Have you ever heard or read that poem by Emily Dickinson, about hope and feathers? It is one of my favorites.
I sit here with Abi on the right side of me and Charlie on the left, always their pattern, and listen to the daytime sounds outside.
The sound of distant traffic, muted though only a block away. The sounds of the birds out in the front bushes.
Robins are everywhere. On the roof behind me, perched on the privacy fence, hopping along my patio. Suddenly there are so many of them.
So I decided to do some digging into the habits of robins and here’s what I found:
- Robins migrate more in response to food than to temperature. Fruit is the robin’s winter food source. As the ground thaws in the spring, they switch to earthworms and insects. While the robins may arrive when temperatures reach 37 degrees, this is because their food becomes available not because the robins themselves need warm temperatures.
- Robins wander in the winter: Temperatures get colder as winter progresses. Robins need more food when it’s cold and more and more of the fruit gets eaten. Robins move here and there in response to diminishing food supplies and harsh weather.
So I guess that mystery is solved. They are here eating the same berries the squirrels stand on my fence and eat from the tree branches that reach into my yard in the corner.
The same tree that has the fragrant white flowers in the springtime.
This is my sole nod to Valentine’s Day. And that’s only because when I was cleaning out the closet I came across these heart stems. On a whim I poked a few into this plant.
I’ve never really decorated for Valentine’s Day. It just kind of passes me by without much thought. I guess I’m not a romantic.
No, nature is my focus year round. I pay more attention to the seasons than I do to holidays. I’d rather watch the birds and squirrels and cycling seasonal changes.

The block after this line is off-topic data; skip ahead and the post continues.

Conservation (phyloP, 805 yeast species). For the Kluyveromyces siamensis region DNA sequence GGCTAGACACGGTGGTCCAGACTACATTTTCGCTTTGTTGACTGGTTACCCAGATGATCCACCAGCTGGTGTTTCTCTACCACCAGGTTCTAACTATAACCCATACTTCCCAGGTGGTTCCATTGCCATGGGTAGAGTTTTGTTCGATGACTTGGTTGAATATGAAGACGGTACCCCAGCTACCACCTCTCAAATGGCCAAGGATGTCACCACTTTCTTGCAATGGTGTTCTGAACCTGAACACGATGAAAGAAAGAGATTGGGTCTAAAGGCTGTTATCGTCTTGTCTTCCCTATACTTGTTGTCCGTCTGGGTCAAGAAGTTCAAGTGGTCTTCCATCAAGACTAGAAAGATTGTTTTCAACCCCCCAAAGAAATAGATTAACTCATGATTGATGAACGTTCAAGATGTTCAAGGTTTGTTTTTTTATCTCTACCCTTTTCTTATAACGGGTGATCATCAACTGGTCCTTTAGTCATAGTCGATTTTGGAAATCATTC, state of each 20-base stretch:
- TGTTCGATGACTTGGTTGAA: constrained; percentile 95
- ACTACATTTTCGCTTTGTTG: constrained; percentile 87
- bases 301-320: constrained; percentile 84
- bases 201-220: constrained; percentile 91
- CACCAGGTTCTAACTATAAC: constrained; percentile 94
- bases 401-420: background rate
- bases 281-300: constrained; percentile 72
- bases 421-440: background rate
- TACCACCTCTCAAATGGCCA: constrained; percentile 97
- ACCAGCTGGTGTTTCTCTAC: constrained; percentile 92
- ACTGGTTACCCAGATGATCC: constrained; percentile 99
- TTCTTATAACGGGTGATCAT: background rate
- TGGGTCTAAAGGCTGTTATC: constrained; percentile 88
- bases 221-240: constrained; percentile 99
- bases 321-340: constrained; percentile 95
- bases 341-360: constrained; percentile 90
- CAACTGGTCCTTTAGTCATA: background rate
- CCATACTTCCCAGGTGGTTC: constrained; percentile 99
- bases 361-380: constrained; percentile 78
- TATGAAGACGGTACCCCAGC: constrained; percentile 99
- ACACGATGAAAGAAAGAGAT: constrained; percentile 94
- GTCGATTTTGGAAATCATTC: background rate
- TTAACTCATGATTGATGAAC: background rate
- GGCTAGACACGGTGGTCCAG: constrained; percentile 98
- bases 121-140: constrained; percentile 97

Just look at this blue beauty. All the various shades of blue feathers fascinate me. It is like staring at the colors in a crayon box to watch the outdoor birds.
Feast your eyes on the back of this blue jay. The blues and blacks intermingling. The feathers somewhat fanned out in the cold. Beautiful.
I am reading “The Hope Chest.”
The discovery of one woman’s heirloom hope chest unveils precious memories and helps three people who have each lost a part of themselves find joy once again.
Ever since she was diagnosed with ALS, fiercely independent Mattie doesn’t feel like herself. She can’t navigate her beloved home, she can’t go for a boat ride, and she can barely even feed herself.
Her devoted husband, Don, doesn’t want to imagine life without his wife of nearly fifty years, but Mattie isn’t likely to make it past their anniversary.
A delivery man just knocked on the door and I signed for this book:
A few minutes after 9 p.m. on Palm Sunday, April 5, 1936, a massive funnel cloud flashing a giant fireball and roaring like a runaway train careened into the thriving cotton-mill town of Tupelo, Mississippi.
It killed more than 200 people, not counting an unknown number of black citizens. One-third of Tupelo’s population, therefore, were not included in the official casualty figures.
When the tornado hits, Dovey, a local laundress, is flung by the terrifying winds into a nearby lake. Bruised and nearly drowned, she makes her way across Tupelo to find her small family.
Her hardworking husband, Virgil, her clever sixteen-year-old granddaughter, Dreama, and Promise, Dreama’s beautiful light-skinned three-month-old son.
I have been reading 3-4 books per week at night lately. When spring arrives and I’m working outside, I probably won’t be doing quite as much reading.
As I was writing this post, one of my favorite poems, by Emily Dickinson, came to mind: